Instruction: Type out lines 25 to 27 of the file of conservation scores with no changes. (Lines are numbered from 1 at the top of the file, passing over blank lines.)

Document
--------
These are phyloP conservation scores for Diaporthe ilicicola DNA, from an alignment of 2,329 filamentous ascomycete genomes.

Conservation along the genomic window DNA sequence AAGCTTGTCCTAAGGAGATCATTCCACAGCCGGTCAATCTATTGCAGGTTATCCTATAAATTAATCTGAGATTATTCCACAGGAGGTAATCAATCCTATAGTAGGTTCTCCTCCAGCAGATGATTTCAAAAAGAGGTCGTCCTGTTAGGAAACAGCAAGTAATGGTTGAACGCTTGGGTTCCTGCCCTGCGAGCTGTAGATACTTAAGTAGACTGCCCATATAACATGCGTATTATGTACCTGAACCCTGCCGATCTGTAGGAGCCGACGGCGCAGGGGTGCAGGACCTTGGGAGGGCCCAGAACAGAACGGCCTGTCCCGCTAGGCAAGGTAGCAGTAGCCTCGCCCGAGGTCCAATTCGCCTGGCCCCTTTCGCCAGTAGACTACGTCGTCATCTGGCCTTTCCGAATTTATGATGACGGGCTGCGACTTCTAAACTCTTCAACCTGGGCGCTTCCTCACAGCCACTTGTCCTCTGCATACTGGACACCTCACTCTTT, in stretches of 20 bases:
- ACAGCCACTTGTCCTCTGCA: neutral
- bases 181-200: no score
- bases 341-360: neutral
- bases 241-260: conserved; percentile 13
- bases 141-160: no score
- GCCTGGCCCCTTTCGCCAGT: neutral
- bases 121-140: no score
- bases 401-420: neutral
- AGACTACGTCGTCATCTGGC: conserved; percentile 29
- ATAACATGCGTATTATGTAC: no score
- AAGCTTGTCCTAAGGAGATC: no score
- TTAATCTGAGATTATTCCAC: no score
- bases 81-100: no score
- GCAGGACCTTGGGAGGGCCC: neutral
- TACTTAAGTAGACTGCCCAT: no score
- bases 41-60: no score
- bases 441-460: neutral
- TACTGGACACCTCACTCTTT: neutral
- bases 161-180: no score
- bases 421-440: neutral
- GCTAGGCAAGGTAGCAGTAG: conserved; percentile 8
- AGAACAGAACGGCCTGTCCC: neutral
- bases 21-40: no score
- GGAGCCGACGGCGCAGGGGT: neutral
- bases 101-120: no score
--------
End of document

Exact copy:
- bases 21-40: no score
- GGAGCCGACGGCGCAGGGGT: neutral
- bases 101-120: no score